This time, the doctors were convinced he wouldn’t be able to play. After all, he had suffered a patellar tendon rupture during a surgery in November 2011 to excise osteophytes (rogue pieces of flesh and bone that caused ‘locking’ of the knee joint) from his replaced left knee. Corrective surgery in January 2012 had failed to solve the problem since the tendon had got heavily calcified. They drilled a hole in his kneecap to loop and anchor the ruptured tendon, reconstructed from a hamstring in the other leg, and placed his leg in a plaster cast for the next four months. His chances of even playing badminton again, they said, were remote, let alone competitive badminton.
But Shirish Nadkarni has made a habit of defying expert opinion. After six weeks of physiotherapy, he and long-time partner Hubert Miranda won the State Veterans’ Doubles Championships. Just over a month later, they won the National 60+ doubles title – 13 months after his layoff. The doctors called him a medical miracle.
This was just the latest episode in Nadkarni’s astonishing defiance of his own body. Over the years, his body has required not one or two, but 17 major surgeries, including those of the heart, eye, lower back, ankle (ruptured Achilles’ tendon), elbow and both knees. Any of these should have knocked off a person’s sporting ambitions, but Nadkarni is made of different steel. “I have tremendous passion for badminton,” he says. “Not once have I felt it’s time to quit.”
Nadkarni had played for Maharashtra in his younger days but could not make it to the Indian team. His passion for badminton saw him travel to tournaments as a writer. A contemporary of Prakash Padukone, Nadkarni covered many of his great victories, including the All England in 1980 and the World Cup in 1981. His injury troubles began with a knee injury when he was 21; his first surgery was at 32. Since then, he has had several serious medical conditions, but his recovery to peak badminton-playing ability has confounded doctors. His medical record includes three arthroscopies in his right knee, six surgeries in his left knee, including a knee replacement surgery in April 2003, two surgeries in his right elbow, three laser surgeries in his left eye and surgeries for two slipped discs and a heart attack — the latter requiring an angioplasty and placement of a medicated stent. These battles, though, haven’t stopped him from winning ten national veteran’s titles, a World Championship gold (2005), three golds and two silvers at the 2002 World Masters, and a gold and two silvers from the 2005 World Masters.. The heart attack, incidentally, happened in December 2005, just four months after he and regular partner Hubert Miranda won the world 55+ doubles crown in Edmonton, Canada. “This time, my surgeon, Rajesh Chauhan, had his professor, the venerable Dr Vengsarkar, assisting him in surgery,” Nadkarni says. “Dr Vengsakar said he’d be surprised if I played after surgery. Both were overjoyed when I won the Nationals.”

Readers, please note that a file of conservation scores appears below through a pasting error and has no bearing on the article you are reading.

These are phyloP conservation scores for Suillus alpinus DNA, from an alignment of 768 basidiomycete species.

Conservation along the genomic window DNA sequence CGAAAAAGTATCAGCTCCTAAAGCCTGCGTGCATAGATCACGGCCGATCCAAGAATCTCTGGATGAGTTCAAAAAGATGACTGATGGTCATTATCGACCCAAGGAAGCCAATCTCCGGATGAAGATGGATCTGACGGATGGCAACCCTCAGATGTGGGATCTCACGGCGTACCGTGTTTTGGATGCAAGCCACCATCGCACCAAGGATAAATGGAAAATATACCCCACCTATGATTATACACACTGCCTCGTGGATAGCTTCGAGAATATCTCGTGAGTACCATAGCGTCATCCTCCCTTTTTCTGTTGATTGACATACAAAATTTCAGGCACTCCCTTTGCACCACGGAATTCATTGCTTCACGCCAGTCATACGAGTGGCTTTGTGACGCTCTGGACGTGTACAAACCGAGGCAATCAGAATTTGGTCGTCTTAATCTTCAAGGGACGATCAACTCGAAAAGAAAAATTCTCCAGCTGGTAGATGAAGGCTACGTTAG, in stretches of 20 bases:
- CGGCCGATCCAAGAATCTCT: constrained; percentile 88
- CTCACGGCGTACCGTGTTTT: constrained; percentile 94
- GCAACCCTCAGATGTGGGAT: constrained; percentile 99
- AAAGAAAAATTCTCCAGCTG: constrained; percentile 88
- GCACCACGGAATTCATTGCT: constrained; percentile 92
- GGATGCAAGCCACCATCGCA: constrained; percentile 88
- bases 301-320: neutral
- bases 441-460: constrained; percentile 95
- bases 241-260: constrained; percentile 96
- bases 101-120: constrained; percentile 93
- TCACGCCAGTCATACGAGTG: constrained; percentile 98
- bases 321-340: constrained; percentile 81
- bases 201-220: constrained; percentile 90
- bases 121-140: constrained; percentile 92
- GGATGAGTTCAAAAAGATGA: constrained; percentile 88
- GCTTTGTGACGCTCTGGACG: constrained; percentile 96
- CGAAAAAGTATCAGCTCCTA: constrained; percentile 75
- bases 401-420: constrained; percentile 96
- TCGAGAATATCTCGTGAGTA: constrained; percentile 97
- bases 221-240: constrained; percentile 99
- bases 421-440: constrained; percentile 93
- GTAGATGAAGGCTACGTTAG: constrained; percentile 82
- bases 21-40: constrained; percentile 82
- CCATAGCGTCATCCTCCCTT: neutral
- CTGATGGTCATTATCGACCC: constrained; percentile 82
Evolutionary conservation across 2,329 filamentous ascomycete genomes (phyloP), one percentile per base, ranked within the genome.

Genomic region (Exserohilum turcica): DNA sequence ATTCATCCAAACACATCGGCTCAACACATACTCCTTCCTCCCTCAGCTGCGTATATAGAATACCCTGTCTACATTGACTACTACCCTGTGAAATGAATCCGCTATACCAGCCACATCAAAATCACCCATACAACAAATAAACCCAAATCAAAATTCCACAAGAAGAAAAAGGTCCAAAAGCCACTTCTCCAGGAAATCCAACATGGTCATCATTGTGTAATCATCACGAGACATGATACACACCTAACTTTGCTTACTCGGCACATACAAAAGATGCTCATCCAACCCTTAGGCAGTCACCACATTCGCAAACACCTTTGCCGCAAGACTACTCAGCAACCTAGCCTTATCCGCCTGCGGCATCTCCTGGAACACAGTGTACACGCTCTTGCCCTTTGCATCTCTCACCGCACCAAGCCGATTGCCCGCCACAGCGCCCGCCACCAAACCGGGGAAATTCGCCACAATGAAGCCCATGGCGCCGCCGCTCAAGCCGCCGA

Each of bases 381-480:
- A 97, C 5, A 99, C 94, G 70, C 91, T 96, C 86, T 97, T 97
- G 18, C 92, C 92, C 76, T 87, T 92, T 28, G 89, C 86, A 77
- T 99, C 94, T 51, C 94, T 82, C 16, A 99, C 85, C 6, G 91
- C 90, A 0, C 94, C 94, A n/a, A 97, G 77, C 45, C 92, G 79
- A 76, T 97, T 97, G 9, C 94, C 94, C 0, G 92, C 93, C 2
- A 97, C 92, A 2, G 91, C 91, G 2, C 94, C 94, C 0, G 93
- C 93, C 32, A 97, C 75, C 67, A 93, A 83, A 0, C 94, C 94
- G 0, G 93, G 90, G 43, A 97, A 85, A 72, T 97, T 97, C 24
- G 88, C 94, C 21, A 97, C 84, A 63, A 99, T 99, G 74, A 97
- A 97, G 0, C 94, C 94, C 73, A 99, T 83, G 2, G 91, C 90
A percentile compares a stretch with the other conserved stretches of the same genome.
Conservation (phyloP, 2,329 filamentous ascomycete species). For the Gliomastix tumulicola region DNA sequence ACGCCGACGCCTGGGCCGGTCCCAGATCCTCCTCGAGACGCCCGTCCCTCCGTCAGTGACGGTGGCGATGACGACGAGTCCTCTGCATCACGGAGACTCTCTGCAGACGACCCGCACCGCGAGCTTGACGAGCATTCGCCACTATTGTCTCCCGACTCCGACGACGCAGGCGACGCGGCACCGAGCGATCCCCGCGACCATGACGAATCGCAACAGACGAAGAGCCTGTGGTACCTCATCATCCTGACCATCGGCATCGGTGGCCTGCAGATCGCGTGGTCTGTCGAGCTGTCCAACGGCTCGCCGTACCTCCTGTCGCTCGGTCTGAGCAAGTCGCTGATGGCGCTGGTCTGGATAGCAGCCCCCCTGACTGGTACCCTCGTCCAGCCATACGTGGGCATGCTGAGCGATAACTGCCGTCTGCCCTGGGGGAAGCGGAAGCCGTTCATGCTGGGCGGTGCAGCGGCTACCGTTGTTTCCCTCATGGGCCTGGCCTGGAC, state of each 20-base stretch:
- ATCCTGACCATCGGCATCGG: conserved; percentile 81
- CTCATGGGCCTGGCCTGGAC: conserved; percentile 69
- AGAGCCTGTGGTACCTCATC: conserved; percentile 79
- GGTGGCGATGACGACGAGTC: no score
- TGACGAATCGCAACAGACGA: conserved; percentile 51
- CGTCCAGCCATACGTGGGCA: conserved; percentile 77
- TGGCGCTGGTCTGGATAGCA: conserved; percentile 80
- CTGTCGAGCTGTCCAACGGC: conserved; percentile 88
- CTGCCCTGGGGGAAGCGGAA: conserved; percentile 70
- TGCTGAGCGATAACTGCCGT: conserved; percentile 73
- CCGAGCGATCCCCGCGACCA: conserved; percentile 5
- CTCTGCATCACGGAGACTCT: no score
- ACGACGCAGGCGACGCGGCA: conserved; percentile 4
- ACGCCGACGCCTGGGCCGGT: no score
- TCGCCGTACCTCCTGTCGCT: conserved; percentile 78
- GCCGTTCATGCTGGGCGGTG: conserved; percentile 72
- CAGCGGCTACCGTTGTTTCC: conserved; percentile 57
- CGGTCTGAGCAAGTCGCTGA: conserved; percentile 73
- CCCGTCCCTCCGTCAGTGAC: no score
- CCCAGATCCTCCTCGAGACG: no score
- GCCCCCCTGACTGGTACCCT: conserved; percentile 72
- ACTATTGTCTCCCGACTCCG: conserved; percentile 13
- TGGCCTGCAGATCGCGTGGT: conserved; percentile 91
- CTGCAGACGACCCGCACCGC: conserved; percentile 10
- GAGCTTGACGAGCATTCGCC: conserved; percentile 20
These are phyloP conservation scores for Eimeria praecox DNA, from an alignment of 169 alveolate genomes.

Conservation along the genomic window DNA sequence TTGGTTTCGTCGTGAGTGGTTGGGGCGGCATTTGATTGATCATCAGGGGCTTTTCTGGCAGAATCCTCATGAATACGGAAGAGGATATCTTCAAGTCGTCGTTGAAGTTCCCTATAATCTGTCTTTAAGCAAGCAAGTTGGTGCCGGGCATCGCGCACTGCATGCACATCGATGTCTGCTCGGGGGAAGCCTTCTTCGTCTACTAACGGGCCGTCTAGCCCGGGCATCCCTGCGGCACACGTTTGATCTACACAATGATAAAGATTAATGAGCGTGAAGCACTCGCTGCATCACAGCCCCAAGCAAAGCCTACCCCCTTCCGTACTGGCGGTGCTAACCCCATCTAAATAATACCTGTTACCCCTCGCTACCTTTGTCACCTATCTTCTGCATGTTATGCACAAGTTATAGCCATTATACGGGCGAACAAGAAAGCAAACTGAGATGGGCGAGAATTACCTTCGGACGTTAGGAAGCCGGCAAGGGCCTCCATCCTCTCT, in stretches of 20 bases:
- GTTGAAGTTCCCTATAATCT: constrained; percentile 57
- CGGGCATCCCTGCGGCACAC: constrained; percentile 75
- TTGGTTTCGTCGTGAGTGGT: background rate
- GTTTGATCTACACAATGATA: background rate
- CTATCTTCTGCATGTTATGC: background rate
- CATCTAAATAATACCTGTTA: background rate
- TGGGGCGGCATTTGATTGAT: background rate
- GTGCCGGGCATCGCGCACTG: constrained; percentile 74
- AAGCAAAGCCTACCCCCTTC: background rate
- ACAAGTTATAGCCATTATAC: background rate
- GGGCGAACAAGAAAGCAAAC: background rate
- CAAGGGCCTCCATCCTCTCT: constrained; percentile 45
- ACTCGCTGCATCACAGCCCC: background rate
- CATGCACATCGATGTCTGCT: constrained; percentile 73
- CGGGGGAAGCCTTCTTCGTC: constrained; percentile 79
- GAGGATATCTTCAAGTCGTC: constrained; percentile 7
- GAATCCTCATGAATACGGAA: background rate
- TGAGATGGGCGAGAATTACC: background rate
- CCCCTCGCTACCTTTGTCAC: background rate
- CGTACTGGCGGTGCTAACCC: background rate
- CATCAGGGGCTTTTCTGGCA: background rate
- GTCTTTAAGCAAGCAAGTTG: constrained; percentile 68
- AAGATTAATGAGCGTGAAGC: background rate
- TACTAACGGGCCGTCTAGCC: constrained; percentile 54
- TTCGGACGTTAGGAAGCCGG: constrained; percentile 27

Interestingly, many of the surgeries – those on the knee, back and elbow – were caused by badminton, but he never thought of giving up the game. “I had to modify my game,” he says. “I create openings for my partner. My job is at the net, to sense the shuttle and push it into the opponents’ body, and use deception. Hubert is good at finishing off the rallies and covering the back court.”
What does it take to beat injury? “Seventy-five percent (of recovery) is in the mind. When I had the eye injury, I felt I might not play again, but I never lost faith. I keep looking forward to getting back. You have to overcome the fear barrier. If it (the operated part in the body) breaks, so be it. I’ll get it repaired again. I’m used to pain.”
Nadkarni is the author of ‘Courting Successs — Icons of Indian Badminton’ — that profiles 24 of India’s badminton greats.
The National title will see him represent India for the World Veterans’ Championships. “We will leave no stone unturned in trying to win the world title,” says Nadkarni. It would be unwise to bet against him.